While highlighting the institute’s significance, historical significance and affiliation with the great leader, Sindh Madressatul Islam University Vice-Chancellor Prof. Dr Mujeebuddin Sahrai Memon shared his thoughts on the importance of .
âWithout a doubt, it is one of the historical institutes of Pakistan. During the 1880s the literacy level of Muslims was quite bad, not even a single Muslim student passed the exams at that time. After reviewing this situation, the founder of (SMI) Khan Bahadur Hassanally Effendi informed Sir Syed Ahmed Khan that he and his colleagues were considering setting up a school in Karachi. Sir Syed Ahmed Khan advised him: âDon’t just think of a school. Aim for a college to extend it into a university â. Just after two years, Quaid-i-Azam joined the institute, further enriching its historical significance. He went straight to higher studies after completing his first studies at this institute.
âAs the Vice Chancellor of this institute, I have always emphasized the importance of this institute in producing such great leaders and its affiliation with the Father of the Nation to my students who join this institute,â explained Dr Sahrai.
Speaking of the captivating architecture of the alma mater of Quaid-i-Azam, he highlighted the upkeep and preservation of this historic structure. âThis building is declared heritage by the government of Sindh, but it requires a good sum of money, 10 times more than any normal building to preserve and maintain its architecture. We need special funds for that but despite its historical importance, it unfortunately did not give the importance it deserves â, he affirmed.
Along with the beautiful architecture, Sindh Madressatul Islam has a separate room dedicated to Quaid-i-Azam where all his academic records are kept. IN the same room, a large corner is dedicated to the founder of the Hassanally Effendi institute. While sharing the information relating to the Jinnah Museum and the Archives Room, the Vice Chancellor mentioned some important facts. âAll the educational details of Quaid-i-Azam are there, from the attendance register, from school registration to original certificates where every detail of his academic life has been archived. There are two parts of the museum, one is dedicated to Hassanally Effendi and the other to Quaid-i-Azam. Even the classrooms where Quaid-i-Azam used to take lessons are still there and used by our students now â. It overwhelms a visitor to visit the Quaid Museum and see the General Register of Sindh Madressatul Islam where Quaid admission details are mentioned. One of the greatest gifts Quaid-i-Azam got from his studies at Sindh Madressatul Islam was his fluency in English. In the last year of his studies, Sindh’s educational inspector, Mr. HP Jacob, said: âThe Madressah has made satisfactory progress during the year. In the secondary classes, there is an improvement across the board. I was particularly struck by the animated recitation by the boys of English and Persian verse. Obviously, the teachers had taken great care to ensure clear and correct pronunciation â.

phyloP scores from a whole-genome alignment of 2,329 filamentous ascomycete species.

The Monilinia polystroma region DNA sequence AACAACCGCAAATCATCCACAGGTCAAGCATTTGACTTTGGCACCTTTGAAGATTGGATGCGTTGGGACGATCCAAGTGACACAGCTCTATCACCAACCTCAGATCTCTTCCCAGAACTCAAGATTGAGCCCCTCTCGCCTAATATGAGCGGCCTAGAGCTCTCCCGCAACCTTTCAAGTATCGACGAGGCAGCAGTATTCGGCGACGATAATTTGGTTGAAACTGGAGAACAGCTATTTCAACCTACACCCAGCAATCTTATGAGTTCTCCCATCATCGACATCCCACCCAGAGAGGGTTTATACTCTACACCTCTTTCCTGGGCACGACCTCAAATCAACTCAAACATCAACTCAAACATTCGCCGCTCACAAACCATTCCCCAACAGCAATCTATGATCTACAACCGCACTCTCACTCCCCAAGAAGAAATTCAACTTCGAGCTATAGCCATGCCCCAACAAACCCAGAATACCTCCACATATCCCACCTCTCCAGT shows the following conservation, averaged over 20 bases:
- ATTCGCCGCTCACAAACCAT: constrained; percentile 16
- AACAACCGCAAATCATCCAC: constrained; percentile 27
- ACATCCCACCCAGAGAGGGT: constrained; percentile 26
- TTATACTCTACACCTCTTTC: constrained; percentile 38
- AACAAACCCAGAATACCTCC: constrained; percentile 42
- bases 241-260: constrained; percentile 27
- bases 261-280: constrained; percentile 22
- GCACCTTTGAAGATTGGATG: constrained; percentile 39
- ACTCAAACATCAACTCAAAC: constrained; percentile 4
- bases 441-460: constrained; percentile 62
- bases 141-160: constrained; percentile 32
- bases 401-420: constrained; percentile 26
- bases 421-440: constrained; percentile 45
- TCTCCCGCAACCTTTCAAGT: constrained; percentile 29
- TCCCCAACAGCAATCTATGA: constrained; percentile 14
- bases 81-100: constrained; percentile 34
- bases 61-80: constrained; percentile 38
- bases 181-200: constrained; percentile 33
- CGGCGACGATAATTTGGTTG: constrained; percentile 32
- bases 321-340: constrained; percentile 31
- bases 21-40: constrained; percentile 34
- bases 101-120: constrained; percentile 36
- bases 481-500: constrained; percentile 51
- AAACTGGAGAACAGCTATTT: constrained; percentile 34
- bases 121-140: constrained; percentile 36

Quaid-i-Azam had countless opportunities to connect with the most senior British officials in colonial India during his time in Sindh Madressah. At least four major programs took place during his time in Sindh Madressah, attended by the Viceroy and Governor General of British India, the Governor of the Bombay Presidency and the Commissioner of Sindh, among others. In addition to his education, his school also helped him hone his skills in the field of sports. By his own admission, “it was on the sands of Karachi that I played marbles in my childhood.” Indeed, it is a sense of pride for everyone associated with this institute that they are a part of this place where Quaid has spent quality time and left his footprints behind to learn great things.
In addition to Quaid-i-Azam, Sindh Madressah produced several other rulers who were educated here. Some of them include: Sir Shahnawaz Bhutto, Sir Abdullah Haroon, Sir Ghulam Hussain Hidayatullah, Khan Bahadur Mohammad Ayub Khuhro, Shaikh Abdul Majid Sindhi and others. It has also produced great educators, jurists, soldiers and men of letters. Syed Ghulam Mustafa Shah, former SMI student and prominent educator, used to call SMI “the child of Sindh and the mother of Pakistan” in this context.
According to its historic motto, “Come in to learn – Go forward to serve”, the alma mater of Quaid-i-Azam Sindh Madressatul Islam aspires to improve society by providing high quality education and conducting research all around. by promoting national integration, inter-cultural harmony and respect for diversity.